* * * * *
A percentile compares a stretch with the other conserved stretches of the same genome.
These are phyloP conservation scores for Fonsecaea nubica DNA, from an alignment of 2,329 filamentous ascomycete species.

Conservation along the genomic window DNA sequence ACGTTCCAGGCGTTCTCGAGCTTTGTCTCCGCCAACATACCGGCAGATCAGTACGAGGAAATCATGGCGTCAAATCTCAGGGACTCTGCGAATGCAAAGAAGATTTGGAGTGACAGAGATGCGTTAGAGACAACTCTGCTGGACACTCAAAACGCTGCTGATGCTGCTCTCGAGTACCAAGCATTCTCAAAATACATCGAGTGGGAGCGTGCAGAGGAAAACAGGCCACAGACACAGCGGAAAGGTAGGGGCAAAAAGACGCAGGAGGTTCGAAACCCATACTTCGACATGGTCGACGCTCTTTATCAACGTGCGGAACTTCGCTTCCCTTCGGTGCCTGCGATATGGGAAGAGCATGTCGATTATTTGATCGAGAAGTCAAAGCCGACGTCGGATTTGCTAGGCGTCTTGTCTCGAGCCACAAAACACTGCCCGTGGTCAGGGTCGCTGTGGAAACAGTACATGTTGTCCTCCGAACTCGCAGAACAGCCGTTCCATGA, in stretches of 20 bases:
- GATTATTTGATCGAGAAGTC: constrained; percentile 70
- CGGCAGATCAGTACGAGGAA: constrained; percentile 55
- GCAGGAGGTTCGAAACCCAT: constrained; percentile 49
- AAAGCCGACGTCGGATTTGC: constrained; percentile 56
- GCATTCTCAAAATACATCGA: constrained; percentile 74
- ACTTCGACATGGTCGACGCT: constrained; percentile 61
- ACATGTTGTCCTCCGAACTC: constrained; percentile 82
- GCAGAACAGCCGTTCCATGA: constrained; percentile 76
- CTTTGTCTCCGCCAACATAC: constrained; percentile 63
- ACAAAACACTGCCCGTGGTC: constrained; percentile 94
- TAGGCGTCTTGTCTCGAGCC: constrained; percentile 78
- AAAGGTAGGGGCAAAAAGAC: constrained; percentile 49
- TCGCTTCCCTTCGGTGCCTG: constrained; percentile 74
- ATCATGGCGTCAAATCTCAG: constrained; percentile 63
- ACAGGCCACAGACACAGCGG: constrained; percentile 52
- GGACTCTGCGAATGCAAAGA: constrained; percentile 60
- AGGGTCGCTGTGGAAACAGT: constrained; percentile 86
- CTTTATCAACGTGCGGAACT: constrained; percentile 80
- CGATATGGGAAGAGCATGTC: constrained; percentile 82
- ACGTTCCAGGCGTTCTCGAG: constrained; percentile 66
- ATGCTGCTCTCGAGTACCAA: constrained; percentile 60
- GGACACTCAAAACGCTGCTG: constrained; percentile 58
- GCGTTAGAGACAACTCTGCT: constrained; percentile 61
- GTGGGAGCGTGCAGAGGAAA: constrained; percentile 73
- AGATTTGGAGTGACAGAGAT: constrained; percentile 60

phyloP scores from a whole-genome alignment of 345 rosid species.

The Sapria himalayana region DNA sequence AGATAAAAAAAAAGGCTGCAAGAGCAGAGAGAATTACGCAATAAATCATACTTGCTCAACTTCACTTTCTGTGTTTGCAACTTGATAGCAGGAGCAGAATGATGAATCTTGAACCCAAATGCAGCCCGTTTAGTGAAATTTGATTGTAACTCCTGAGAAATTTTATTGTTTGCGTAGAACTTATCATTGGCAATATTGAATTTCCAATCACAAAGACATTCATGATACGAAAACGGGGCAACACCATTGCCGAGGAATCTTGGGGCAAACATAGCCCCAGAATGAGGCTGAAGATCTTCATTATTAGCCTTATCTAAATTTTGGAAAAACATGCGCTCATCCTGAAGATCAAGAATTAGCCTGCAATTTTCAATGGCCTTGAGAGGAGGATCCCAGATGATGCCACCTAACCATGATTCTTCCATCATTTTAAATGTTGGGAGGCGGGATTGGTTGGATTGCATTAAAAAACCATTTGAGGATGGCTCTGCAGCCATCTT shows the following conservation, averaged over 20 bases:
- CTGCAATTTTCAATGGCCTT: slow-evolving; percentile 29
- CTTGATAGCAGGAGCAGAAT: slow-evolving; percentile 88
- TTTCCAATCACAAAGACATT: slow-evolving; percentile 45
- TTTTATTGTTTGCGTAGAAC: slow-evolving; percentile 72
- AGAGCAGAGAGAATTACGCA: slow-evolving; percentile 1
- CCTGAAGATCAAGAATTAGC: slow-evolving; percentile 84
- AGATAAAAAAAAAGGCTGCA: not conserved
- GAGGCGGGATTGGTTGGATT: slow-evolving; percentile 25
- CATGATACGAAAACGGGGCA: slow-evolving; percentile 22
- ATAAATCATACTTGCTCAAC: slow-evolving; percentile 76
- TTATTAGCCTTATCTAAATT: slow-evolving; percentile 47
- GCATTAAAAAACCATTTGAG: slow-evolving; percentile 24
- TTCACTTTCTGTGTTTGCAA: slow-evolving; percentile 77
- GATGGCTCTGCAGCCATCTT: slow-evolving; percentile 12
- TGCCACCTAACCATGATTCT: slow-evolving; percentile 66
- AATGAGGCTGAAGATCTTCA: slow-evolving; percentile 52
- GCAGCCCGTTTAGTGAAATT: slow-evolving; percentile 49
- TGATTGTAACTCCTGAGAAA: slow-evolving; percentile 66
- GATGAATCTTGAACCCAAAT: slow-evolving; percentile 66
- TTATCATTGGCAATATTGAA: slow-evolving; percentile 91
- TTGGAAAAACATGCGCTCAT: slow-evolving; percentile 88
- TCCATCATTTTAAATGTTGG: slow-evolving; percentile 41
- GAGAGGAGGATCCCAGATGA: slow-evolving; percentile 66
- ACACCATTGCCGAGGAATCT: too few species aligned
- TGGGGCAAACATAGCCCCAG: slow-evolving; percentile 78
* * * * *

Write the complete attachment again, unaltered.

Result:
A percentile compares a stretch with the other conserved stretches of the same genome.
These are phyloP conservation scores for Fonsecaea nubica DNA, from an alignment of 2,329 filamentous ascomycete species.

Conservation along the genomic window DNA sequence ACGTTCCAGGCGTTCTCGAGCTTTGTCTCCGCCAACATACCGGCAGATCAGTACGAGGAAATCATGGCGTCAAATCTCAGGGACTCTGCGAATGCAAAGAAGATTTGGAGTGACAGAGATGCGTTAGAGACAACTCTGCTGGACACTCAAAACGCTGCTGATGCTGCTCTCGAGTACCAAGCATTCTCAAAATACATCGAGTGGGAGCGTGCAGAGGAAAACAGGCCACAGACACAGCGGAAAGGTAGGGGCAAAAAGACGCAGGAGGTTCGAAACCCATACTTCGACATGGTCGACGCTCTTTATCAACGTGCGGAACTTCGCTTCCCTTCGGTGCCTGCGATATGGGAAGAGCATGTCGATTATTTGATCGAGAAGTCAAAGCCGACGTCGGATTTGCTAGGCGTCTTGTCTCGAGCCACAAAACACTGCCCGTGGTCAGGGTCGCTGTGGAAACAGTACATGTTGTCCTCCGAACTCGCAGAACAGCCGTTCCATGA, in stretches of 20 bases:
- GATTATTTGATCGAGAAGTC: constrained; percentile 70
- CGGCAGATCAGTACGAGGAA: constrained; percentile 55
- GCAGGAGGTTCGAAACCCAT: constrained; percentile 49
- AAAGCCGACGTCGGATTTGC: constrained; percentile 56
- GCATTCTCAAAATACATCGA: constrained; percentile 74
- ACTTCGACATGGTCGACGCT: constrained; percentile 61
- ACATGTTGTCCTCCGAACTC: constrained; percentile 82
- GCAGAACAGCCGTTCCATGA: constrained; percentile 76
- CTTTGTCTCCGCCAACATAC: constrained; percentile 63
- ACAAAACACTGCCCGTGGTC: constrained; percentile 94
- TAGGCGTCTTGTCTCGAGCC: constrained; percentile 78
- AAAGGTAGGGGCAAAAAGAC: constrained; percentile 49
- TCGCTTCCCTTCGGTGCCTG: constrained; percentile 74
- ATCATGGCGTCAAATCTCAG: constrained; percentile 63
- ACAGGCCACAGACACAGCGG: constrained; percentile 52
- GGACTCTGCGAATGCAAAGA: constrained; percentile 60
- AGGGTCGCTGTGGAAACAGT: constrained; percentile 86
- CTTTATCAACGTGCGGAACT: constrained; percentile 80
- CGATATGGGAAGAGCATGTC: constrained; percentile 82
- ACGTTCCAGGCGTTCTCGAG: constrained; percentile 66
- ATGCTGCTCTCGAGTACCAA: constrained; percentile 60
- GGACACTCAAAACGCTGCTG: constrained; percentile 58
- GCGTTAGAGACAACTCTGCT: constrained; percentile 61
- GTGGGAGCGTGCAGAGGAAA: constrained; percentile 73
- AGATTTGGAGTGACAGAGAT: constrained; percentile 60

phyloP scores from a whole-genome alignment of 345 rosid species.

The Sapria himalayana region DNA sequence AGATAAAAAAAAAGGCTGCAAGAGCAGAGAGAATTACGCAATAAATCATACTTGCTCAACTTCACTTTCTGTGTTTGCAACTTGATAGCAGGAGCAGAATGATGAATCTTGAACCCAAATGCAGCCCGTTTAGTGAAATTTGATTGTAACTCCTGAGAAATTTTATTGTTTGCGTAGAACTTATCATTGGCAATATTGAATTTCCAATCACAAAGACATTCATGATACGAAAACGGGGCAACACCATTGCCGAGGAATCTTGGGGCAAACATAGCCCCAGAATGAGGCTGAAGATCTTCATTATTAGCCTTATCTAAATTTTGGAAAAACATGCGCTCATCCTGAAGATCAAGAATTAGCCTGCAATTTTCAATGGCCTTGAGAGGAGGATCCCAGATGATGCCACCTAACCATGATTCTTCCATCATTTTAAATGTTGGGAGGCGGGATTGGTTGGATTGCATTAAAAAACCATTTGAGGATGGCTCTGCAGCCATCTT shows the following conservation, averaged over 20 bases:
- CTGCAATTTTCAATGGCCTT: slow-evolving; percentile 29
- CTTGATAGCAGGAGCAGAAT: slow-evolving; percentile 88
- TTTCCAATCACAAAGACATT: slow-evolving; percentile 45
- TTTTATTGTTTGCGTAGAAC: slow-evolving; percentile 72
- AGAGCAGAGAGAATTACGCA: slow-evolving; percentile 1
- CCTGAAGATCAAGAATTAGC: slow-evolving; percentile 84
- AGATAAAAAAAAAGGCTGCA: not conserved
- GAGGCGGGATTGGTTGGATT: slow-evolving; percentile 25
- CATGATACGAAAACGGGGCA: slow-evolving; percentile 22
- ATAAATCATACTTGCTCAAC: slow-evolving; percentile 76
- TTATTAGCCTTATCTAAATT: slow-evolving; percentile 47
- GCATTAAAAAACCATTTGAG: slow-evolving; percentile 24
- TTCACTTTCTGTGTTTGCAA: slow-evolving; percentile 77
- GATGGCTCTGCAGCCATCTT: slow-evolving; percentile 12
- TGCCACCTAACCATGATTCT: slow-evolving; percentile 66
- AATGAGGCTGAAGATCTTCA: slow-evolving; percentile 52
- GCAGCCCGTTTAGTGAAATT: slow-evolving; percentile 49
- TGATTGTAACTCCTGAGAAA: slow-evolving; percentile 66
- GATGAATCTTGAACCCAAAT: slow-evolving; percentile 66
- TTATCATTGGCAATATTGAA: slow-evolving; percentile 91
- TTGGAAAAACATGCGCTCAT: slow-evolving; percentile 88
- TCCATCATTTTAAATGTTGG: slow-evolving; percentile 41
- GAGAGGAGGATCCCAGATGA: slow-evolving; percentile 66
- ACACCATTGCCGAGGAATCT: too few species aligned
- TGGGGCAAACATAGCCCCAG: slow-evolving; percentile 78